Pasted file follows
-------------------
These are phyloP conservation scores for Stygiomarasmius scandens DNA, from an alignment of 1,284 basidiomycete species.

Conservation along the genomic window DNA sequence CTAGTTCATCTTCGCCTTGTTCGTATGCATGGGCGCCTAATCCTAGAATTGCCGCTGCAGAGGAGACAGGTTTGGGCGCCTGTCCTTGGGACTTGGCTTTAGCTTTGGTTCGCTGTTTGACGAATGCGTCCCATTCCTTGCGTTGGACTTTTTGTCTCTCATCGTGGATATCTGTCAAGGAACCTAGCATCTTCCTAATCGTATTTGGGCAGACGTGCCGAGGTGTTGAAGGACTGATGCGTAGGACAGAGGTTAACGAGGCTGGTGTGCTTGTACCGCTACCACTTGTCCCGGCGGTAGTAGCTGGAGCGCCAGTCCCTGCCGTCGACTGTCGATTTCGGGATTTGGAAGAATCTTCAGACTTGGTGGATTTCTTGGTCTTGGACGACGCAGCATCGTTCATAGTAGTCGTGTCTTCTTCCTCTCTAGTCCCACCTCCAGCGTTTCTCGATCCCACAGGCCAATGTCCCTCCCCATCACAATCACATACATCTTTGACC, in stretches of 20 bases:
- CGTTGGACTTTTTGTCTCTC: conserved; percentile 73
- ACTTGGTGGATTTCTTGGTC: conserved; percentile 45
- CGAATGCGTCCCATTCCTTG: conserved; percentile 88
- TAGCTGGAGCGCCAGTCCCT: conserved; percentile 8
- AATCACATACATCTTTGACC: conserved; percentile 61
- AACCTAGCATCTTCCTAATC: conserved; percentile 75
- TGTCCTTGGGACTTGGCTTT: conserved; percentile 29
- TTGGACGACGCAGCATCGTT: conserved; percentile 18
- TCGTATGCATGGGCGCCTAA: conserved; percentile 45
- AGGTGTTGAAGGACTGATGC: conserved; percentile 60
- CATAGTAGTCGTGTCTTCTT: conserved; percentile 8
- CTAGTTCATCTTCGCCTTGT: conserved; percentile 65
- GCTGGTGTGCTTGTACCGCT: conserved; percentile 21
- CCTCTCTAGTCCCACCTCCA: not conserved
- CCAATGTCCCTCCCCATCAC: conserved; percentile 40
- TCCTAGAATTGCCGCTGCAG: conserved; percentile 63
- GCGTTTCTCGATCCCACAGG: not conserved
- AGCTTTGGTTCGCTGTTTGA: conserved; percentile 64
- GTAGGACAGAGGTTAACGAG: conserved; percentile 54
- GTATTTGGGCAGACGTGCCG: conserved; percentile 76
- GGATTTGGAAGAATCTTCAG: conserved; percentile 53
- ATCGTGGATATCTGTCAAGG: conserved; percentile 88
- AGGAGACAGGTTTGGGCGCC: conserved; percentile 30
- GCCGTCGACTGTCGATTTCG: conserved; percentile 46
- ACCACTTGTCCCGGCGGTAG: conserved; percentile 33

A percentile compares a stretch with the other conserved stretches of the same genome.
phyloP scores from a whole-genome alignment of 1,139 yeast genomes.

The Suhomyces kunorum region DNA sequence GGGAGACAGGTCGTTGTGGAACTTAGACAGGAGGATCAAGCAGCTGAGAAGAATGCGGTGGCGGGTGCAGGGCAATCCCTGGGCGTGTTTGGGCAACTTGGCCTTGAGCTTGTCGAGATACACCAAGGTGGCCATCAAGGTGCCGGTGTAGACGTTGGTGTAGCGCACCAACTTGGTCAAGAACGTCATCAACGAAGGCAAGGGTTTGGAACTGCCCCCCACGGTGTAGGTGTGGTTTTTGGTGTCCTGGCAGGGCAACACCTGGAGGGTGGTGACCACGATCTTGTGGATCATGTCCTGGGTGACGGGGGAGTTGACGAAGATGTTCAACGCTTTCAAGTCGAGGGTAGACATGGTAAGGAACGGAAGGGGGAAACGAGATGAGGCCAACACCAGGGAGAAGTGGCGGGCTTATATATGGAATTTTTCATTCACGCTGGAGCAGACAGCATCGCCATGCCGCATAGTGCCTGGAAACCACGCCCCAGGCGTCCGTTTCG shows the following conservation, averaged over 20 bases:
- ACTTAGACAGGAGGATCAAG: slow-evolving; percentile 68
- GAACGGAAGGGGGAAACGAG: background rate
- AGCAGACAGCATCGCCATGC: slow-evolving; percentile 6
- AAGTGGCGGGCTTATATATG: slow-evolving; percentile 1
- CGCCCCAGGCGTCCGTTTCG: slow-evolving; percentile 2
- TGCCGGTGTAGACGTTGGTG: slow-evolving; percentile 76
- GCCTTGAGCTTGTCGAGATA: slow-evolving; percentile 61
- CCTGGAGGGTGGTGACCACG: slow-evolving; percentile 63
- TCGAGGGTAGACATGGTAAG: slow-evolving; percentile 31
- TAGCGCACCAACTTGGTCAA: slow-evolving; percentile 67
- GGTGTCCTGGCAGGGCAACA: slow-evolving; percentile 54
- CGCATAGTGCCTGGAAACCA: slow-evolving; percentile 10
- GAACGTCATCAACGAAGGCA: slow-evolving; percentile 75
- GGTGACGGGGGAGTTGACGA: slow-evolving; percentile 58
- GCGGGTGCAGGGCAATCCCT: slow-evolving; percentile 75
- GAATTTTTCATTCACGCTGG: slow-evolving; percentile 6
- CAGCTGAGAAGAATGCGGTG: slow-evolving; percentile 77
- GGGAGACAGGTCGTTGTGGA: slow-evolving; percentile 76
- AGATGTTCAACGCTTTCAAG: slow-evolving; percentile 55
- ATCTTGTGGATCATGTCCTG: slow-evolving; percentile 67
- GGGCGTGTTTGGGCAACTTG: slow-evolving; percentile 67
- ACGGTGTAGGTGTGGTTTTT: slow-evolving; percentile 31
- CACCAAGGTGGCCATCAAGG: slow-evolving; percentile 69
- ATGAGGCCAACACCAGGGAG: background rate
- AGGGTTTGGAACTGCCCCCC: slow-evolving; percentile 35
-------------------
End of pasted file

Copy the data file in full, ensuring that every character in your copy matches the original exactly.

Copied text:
These are phyloP conservation scores for Stygiomarasmius scandens DNA, from an alignment of 1,284 basidiomycete species.

Conservation along the genomic window DNA sequence CTAGTTCATCTTCGCCTTGTTCGTATGCATGGGCGCCTAATCCTAGAATTGCCGCTGCAGAGGAGACAGGTTTGGGCGCCTGTCCTTGGGACTTGGCTTTAGCTTTGGTTCGCTGTTTGACGAATGCGTCCCATTCCTTGCGTTGGACTTTTTGTCTCTCATCGTGGATATCTGTCAAGGAACCTAGCATCTTCCTAATCGTATTTGGGCAGACGTGCCGAGGTGTTGAAGGACTGATGCGTAGGACAGAGGTTAACGAGGCTGGTGTGCTTGTACCGCTACCACTTGTCCCGGCGGTAGTAGCTGGAGCGCCAGTCCCTGCCGTCGACTGTCGATTTCGGGATTTGGAAGAATCTTCAGACTTGGTGGATTTCTTGGTCTTGGACGACGCAGCATCGTTCATAGTAGTCGTGTCTTCTTCCTCTCTAGTCCCACCTCCAGCGTTTCTCGATCCCACAGGCCAATGTCCCTCCCCATCACAATCACATACATCTTTGACC, in stretches of 20 bases:
- CGTTGGACTTTTTGTCTCTC: conserved; percentile 73
- ACTTGGTGGATTTCTTGGTC: conserved; percentile 45
- CGAATGCGTCCCATTCCTTG: conserved; percentile 88
- TAGCTGGAGCGCCAGTCCCT: conserved; percentile 8
- AATCACATACATCTTTGACC: conserved; percentile 61
- AACCTAGCATCTTCCTAATC: conserved; percentile 75
- TGTCCTTGGGACTTGGCTTT: conserved; percentile 29
- TTGGACGACGCAGCATCGTT: conserved; percentile 18
- TCGTATGCATGGGCGCCTAA: conserved; percentile 45
- AGGTGTTGAAGGACTGATGC: conserved; percentile 60
- CATAGTAGTCGTGTCTTCTT: conserved; percentile 8
- CTAGTTCATCTTCGCCTTGT: conserved; percentile 65
- GCTGGTGTGCTTGTACCGCT: conserved; percentile 21
- CCTCTCTAGTCCCACCTCCA: not conserved
- CCAATGTCCCTCCCCATCAC: conserved; percentile 40
- TCCTAGAATTGCCGCTGCAG: conserved; percentile 63
- GCGTTTCTCGATCCCACAGG: not conserved
- AGCTTTGGTTCGCTGTTTGA: conserved; percentile 64
- GTAGGACAGAGGTTAACGAG: conserved; percentile 54
- GTATTTGGGCAGACGTGCCG: conserved; percentile 76
- GGATTTGGAAGAATCTTCAG: conserved; percentile 53
- ATCGTGGATATCTGTCAAGG: conserved; percentile 88
- AGGAGACAGGTTTGGGCGCC: conserved; percentile 30
- GCCGTCGACTGTCGATTTCG: conserved; percentile 46
- ACCACTTGTCCCGGCGGTAG: conserved; percentile 33

A percentile compares a stretch with the other conserved stretches of the same genome.
phyloP scores from a whole-genome alignment of 1,139 yeast genomes.

The Suhomyces kunorum region DNA sequence GGGAGACAGGTCGTTGTGGAACTTAGACAGGAGGATCAAGCAGCTGAGAAGAATGCGGTGGCGGGTGCAGGGCAATCCCTGGGCGTGTTTGGGCAACTTGGCCTTGAGCTTGTCGAGATACACCAAGGTGGCCATCAAGGTGCCGGTGTAGACGTTGGTGTAGCGCACCAACTTGGTCAAGAACGTCATCAACGAAGGCAAGGGTTTGGAACTGCCCCCCACGGTGTAGGTGTGGTTTTTGGTGTCCTGGCAGGGCAACACCTGGAGGGTGGTGACCACGATCTTGTGGATCATGTCCTGGGTGACGGGGGAGTTGACGAAGATGTTCAACGCTTTCAAGTCGAGGGTAGACATGGTAAGGAACGGAAGGGGGAAACGAGATGAGGCCAACACCAGGGAGAAGTGGCGGGCTTATATATGGAATTTTTCATTCACGCTGGAGCAGACAGCATCGCCATGCCGCATAGTGCCTGGAAACCACGCCCCAGGCGTCCGTTTCG shows the following conservation, averaged over 20 bases:
- ACTTAGACAGGAGGATCAAG: slow-evolving; percentile 68
- GAACGGAAGGGGGAAACGAG: background rate
- AGCAGACAGCATCGCCATGC: slow-evolving; percentile 6
- AAGTGGCGGGCTTATATATG: slow-evolving; percentile 1
- CGCCCCAGGCGTCCGTTTCG: slow-evolving; percentile 2
- TGCCGGTGTAGACGTTGGTG: slow-evolving; percentile 76
- GCCTTGAGCTTGTCGAGATA: slow-evolving; percentile 61
- CCTGGAGGGTGGTGACCACG: slow-evolving; percentile 63
- TCGAGGGTAGACATGGTAAG: slow-evolving; percentile 31
- TAGCGCACCAACTTGGTCAA: slow-evolving; percentile 67
- GGTGTCCTGGCAGGGCAACA: slow-evolving; percentile 54
- CGCATAGTGCCTGGAAACCA: slow-evolving; percentile 10
- GAACGTCATCAACGAAGGCA: slow-evolving; percentile 75
- GGTGACGGGGGAGTTGACGA: slow-evolving; percentile 58
- GCGGGTGCAGGGCAATCCCT: slow-evolving; percentile 75
- GAATTTTTCATTCACGCTGG: slow-evolving; percentile 6
- CAGCTGAGAAGAATGCGGTG: slow-evolving; percentile 77
- GGGAGACAGGTCGTTGTGGA: slow-evolving; percentile 76
- AGATGTTCAACGCTTTCAAG: slow-evolving; percentile 55
- ATCTTGTGGATCATGTCCTG: slow-evolving; percentile 67
- GGGCGTGTTTGGGCAACTTG: slow-evolving; percentile 67
- ACGGTGTAGGTGTGGTTTTT: slow-evolving; percentile 31
- CACCAAGGTGGCCATCAAGG: slow-evolving; percentile 69
- ATGAGGCCAACACCAGGGAG: background rate
- AGGGTTTGGAACTGCCCCCC: slow-evolving; percentile 35